Hundreds rally in Grand Junction for immigration reform |

Hundreds rally in Grand Junction for immigration reform

Sharon Sullivan
Courtesy / Ricardo Perez
Staff Photo |

Immigrant rights activists remembered the late Father John Kiernan at last Saturday’s rally in Grand Junction where hundreds marched in support of comprehensive immigration reform.

The elderly Roman Catholic priest, who was the son of Irish immigrants, had worked since the 1980s with western Colorado’s immigrant communities up until his death three years ago.

Husband and wife Jose and Herlinda Avila of Delta carried a sign with a photo of Kiernan, with the words both in English and in Spanish: “Step in to Freedom.”

“He was always with us,” so we brought him with us today, Jose Talavera of Clifton, said of Kiernan.

By some counts, nearly 1,000 people from across the Western Slope gathered at Sherwood Park, then marched to Lincoln Park and back, carrying signs and chanting slogans.

“Our main point is there are many decent, honest people working here,” Jose Avila said. “They deserve to have documents, drive a car and not be afraid.”

The rally was held in support of comprehensive immigration reform legislation that was introduced in the U.S. Senate April 17 by the bipartisan “gang of eight.” Dubbed the Border Security, Economic Opportunity, and Immigration Modernization Act, the bill would provide a path to citizenship for people living in the U.S. illegally who arrived before Dec. 31, 2011.

The estimated 13-year process would include passing background checks, obtaining jobs, and paying any back taxes and penalties. Agricultural workers and “Dreamers” (unauthorized immigrants who came to this country as children and who meet certain requirements) could obtain citizenship in a shorter amount of time.

As the law currently stands, an undocumented immigrant can be deported from the U.S. from detention, even when they have children at home who were born in the U.S. and are citizens, said Eddie Soto of Colorado Immigrant Rights Coalition.

Carrying miniature American flags, Fruita resident Carlos Ruiz and his 2-year-old son, Diego, attended the rally to show his support for immigration reform.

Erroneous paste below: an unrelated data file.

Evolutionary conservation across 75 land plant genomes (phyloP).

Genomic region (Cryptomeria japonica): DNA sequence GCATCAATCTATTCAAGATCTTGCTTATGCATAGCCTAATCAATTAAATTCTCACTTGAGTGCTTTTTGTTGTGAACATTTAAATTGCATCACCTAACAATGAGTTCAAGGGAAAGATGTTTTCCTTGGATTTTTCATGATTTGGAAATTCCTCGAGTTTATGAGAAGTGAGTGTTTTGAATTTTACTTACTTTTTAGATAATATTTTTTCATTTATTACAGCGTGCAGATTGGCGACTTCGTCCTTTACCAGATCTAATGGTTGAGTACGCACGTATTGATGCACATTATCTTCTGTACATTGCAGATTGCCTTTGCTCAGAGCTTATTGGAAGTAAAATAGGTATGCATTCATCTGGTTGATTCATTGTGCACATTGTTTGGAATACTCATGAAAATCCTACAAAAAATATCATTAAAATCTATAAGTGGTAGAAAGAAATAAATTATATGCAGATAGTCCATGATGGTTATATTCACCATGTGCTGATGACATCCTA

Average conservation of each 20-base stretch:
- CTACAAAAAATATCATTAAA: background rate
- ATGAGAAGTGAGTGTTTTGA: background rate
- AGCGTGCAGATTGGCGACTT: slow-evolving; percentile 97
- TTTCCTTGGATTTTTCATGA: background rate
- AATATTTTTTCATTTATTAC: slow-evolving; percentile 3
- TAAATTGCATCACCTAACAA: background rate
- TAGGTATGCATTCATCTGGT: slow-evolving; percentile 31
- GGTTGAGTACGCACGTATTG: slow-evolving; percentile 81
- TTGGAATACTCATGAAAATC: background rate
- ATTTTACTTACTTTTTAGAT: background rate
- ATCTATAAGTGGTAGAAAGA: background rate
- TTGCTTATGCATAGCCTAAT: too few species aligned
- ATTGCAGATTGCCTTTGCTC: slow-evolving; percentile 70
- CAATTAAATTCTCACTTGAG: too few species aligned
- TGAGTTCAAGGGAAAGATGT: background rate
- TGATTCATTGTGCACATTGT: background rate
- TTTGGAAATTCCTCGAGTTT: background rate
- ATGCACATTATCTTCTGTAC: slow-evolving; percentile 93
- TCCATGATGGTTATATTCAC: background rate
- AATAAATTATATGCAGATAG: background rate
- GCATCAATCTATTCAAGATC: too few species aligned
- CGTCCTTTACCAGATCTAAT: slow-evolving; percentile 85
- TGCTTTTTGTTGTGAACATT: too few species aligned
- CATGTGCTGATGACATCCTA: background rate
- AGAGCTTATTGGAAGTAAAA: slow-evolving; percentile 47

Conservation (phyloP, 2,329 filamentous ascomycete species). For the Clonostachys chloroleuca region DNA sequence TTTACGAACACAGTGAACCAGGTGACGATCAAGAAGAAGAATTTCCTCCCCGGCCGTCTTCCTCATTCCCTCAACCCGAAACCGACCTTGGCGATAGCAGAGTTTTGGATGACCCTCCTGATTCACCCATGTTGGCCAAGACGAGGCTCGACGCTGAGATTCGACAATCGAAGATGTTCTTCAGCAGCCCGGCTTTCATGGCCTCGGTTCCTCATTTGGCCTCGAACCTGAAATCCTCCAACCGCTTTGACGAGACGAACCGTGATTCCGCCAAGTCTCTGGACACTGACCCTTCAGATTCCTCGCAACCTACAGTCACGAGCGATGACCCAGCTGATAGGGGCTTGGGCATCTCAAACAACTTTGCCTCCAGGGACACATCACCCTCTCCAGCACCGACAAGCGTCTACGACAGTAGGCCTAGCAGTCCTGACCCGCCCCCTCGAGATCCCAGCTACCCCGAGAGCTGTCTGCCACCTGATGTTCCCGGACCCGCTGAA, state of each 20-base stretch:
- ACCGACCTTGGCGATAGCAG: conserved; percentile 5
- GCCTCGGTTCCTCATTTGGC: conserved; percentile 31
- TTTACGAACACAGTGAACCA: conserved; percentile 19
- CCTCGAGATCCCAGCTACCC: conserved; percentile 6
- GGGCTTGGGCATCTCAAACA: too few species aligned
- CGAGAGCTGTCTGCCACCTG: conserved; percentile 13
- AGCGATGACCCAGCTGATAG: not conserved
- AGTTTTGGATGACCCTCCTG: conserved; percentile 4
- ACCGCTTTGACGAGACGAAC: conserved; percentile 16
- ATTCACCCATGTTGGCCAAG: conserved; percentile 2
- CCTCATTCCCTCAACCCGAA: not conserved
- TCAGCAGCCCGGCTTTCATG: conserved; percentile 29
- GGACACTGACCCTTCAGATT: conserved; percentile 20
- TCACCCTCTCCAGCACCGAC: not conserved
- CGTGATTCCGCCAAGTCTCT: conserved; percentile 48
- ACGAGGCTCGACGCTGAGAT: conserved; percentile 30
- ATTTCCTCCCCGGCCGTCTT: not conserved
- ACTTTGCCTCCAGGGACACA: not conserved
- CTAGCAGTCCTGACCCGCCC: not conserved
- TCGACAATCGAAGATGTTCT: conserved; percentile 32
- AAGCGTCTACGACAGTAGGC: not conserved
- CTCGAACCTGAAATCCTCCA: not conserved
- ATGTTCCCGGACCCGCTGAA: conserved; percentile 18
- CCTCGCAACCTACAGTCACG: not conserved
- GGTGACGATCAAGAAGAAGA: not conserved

“It is a broken system,” that allows certain employers to take advantage of people, Ruiz said.

“Also, it’s sad because it separates families. I can’t imagine being deported and my kids staying here.”

It’s much worse for everyone to make those children wards of the state, Ruiz said.

“It’s no longer a liberal, immigrant-rights objective,” Colorado Mesa University Spanish Prof. Tom Acker said. “It’s a countrywide, multi-sector objective.”

The U.S. Chamber of Commerce, the agricultural industry, and the United Farmworkers all support passage of this legislation, Acker said.

Constituent services advocate Susan Holappa spoke in favor of the legislation on behalf of Colorado Sen. Mark Udall. The office of Sen. Michael Bennet, another Colorado Democrat, sent a letter in support as well.

Republican Congressman Scott Tipton’s office also sent a letter saying the current system “is broken.”

In an email to the Free Press, Tipton spokesperson Josh Green said: “With regard to the Gang of 8 proposal, Congressman Tipton is currently reviewing the proposal, and is optimistic about a number of its aspects including increased border security and expanded guest worker programs.”

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